Chicago still has a reasonable shot at the World Series; only the Dodgers look truly superior on paper in the NL, but the Cubs’ (strategically correct) abuse of the farm system left the team on the outside looking in where major acquisitions were concerned this time around. 

Chicago did add three arms--Cole Hamels, Brandon Kintzler and Jesse Chavez--and still have a solid chance of emerging from the NL playoffs, but the Dodgers’ improvement makes Chicago a longer shot to emerge than before. 

Boston Red Sox

Boston only made two additions. Starter Nate Eovaldi, who bolsters the back end of the rotation and may be added to the bullpen come playoff time and second baseman Ian Kinsler, who joins the Sox on a real hot streak. 

Boston has the majors’ best record and has performed at a level seldom seen in recent decades, so there wasn’t much to improve on, but with Houston and the Yankees making more-impactful additions, one has to wonder if the failure to execute the stated plan of adding bullpen help might cost the Sox come playoff time. 

Oakland A’s

Adding Jeurys Familia a week before the deadline was a quality move that makes Oakland’s bullpen strength, but a failure to add more (notably starter Mike Fiers, who was rumoured to be Oakland-bound) leaves Oakland treading water.

Worsened odds

Cleveland Indians

The Indians shored up their previously-weak bullpen in the weeks leading up to the deadline, but only managed to add platoon centerfielder Leonys Martin on Tuesday and it wasn’t enough.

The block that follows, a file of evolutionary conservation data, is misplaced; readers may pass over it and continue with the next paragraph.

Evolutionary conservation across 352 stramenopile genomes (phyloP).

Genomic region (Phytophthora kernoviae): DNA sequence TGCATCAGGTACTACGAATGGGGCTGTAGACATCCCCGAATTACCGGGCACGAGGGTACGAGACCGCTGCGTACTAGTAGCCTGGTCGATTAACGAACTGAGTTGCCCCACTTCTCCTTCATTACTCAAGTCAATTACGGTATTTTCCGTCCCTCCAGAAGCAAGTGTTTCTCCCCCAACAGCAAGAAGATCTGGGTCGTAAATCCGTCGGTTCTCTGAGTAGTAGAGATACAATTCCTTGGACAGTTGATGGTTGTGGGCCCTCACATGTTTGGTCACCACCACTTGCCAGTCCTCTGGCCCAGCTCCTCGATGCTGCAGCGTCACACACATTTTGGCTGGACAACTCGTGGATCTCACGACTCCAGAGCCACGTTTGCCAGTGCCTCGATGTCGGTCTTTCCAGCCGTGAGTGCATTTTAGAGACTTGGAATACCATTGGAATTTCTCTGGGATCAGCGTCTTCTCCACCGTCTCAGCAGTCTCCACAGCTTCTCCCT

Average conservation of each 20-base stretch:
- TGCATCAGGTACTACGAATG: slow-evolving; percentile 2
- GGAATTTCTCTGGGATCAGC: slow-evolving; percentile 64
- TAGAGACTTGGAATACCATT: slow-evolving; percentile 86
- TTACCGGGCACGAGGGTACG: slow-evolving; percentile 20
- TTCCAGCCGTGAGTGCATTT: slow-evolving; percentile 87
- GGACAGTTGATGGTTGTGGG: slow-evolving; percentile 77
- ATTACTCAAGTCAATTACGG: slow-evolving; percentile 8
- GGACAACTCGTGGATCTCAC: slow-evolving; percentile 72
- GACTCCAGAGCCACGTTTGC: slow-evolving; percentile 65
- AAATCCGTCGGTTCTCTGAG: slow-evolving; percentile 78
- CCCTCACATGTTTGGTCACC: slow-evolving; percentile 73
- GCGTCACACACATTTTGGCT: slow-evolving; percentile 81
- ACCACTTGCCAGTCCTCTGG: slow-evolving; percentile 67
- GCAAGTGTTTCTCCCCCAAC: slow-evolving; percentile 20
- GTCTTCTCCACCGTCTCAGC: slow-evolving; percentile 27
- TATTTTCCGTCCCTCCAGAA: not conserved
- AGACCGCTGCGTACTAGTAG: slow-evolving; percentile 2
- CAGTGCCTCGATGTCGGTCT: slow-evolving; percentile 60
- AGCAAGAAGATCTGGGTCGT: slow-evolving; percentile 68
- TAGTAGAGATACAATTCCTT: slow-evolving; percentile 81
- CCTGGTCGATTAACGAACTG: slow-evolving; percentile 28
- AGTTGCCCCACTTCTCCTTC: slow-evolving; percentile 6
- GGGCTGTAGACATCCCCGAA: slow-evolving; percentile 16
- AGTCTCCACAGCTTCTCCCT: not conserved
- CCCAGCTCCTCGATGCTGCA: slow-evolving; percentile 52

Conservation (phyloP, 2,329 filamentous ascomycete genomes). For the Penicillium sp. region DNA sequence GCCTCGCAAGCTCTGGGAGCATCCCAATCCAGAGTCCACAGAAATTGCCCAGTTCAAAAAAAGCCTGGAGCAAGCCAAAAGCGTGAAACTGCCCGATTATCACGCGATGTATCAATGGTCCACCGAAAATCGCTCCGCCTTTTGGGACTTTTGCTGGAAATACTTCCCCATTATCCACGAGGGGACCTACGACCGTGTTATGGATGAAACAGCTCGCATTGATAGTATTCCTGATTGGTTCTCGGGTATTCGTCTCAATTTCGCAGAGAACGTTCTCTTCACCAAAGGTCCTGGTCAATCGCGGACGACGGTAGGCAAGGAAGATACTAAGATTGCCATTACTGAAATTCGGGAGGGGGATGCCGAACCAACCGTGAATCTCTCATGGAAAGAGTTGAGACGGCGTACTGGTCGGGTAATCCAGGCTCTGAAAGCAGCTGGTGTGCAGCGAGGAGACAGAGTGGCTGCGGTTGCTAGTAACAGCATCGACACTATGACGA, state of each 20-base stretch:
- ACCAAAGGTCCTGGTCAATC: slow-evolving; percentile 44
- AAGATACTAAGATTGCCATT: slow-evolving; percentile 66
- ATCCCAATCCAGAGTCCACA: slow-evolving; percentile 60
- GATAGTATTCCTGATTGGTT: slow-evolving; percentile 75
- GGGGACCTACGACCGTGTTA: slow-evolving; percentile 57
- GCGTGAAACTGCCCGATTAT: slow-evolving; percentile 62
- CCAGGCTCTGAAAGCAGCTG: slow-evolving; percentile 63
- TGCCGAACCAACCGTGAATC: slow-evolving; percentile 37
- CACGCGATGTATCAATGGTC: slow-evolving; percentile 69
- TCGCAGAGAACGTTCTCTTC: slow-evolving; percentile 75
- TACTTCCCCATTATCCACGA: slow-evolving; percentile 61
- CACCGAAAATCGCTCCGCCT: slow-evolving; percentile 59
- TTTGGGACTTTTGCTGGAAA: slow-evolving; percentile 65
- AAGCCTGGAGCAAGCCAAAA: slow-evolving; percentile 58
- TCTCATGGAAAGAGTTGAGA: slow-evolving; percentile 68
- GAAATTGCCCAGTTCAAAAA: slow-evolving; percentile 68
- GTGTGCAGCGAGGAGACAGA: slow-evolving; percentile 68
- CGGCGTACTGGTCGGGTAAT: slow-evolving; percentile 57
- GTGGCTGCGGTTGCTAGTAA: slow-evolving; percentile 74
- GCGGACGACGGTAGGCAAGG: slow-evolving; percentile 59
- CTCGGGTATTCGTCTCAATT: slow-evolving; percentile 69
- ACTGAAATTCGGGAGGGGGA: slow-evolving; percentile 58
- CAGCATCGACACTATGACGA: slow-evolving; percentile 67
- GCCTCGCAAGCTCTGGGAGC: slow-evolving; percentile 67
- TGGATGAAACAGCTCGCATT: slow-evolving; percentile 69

That the AL’s big three teams all made bigger additions only compounds the troubling truth of this stat: Cleveland’s been outscored 177-224 by teams above .500 (including a 5-9 record against New York and Houston… they haven’t played the Red Sox yet), suggesting that when they run up against superior competition in the playoffs, they’ll be in trouble. 

Philadelphia Phillies - In a dead heat with the Braves, Philly added less. Catcher Wilson Ramos offers potential, but he’s hurt now, and the results of that deal are unpredictable and Asdrubal Cabrera was the only other addition of consequence. Philly still has a shot at the NL East crown, but the deadline has to be seen as a small step back. 

Milwaukee Brewers - The Brewers were already in need of a starter in the week heading into the deadline and lost reliable Brent Suter to injury for the season. 

In need of immediate starting help, Milwaukee added third baseman Mike Moustakas (despite already having capable 3B Travis Shaw), then added second baseman Jonathan Schoop, a nice value play. In other words, they added quality pieces in the wrong areas failing to shore up an area of real need. 

Colorado Rockies

In a virtual dead heat for both the NL West and wildcard races, Colorado only added reliever Seung Hwan Oh. With both NL West rivals doing more, Colorado’s odds have lengthened.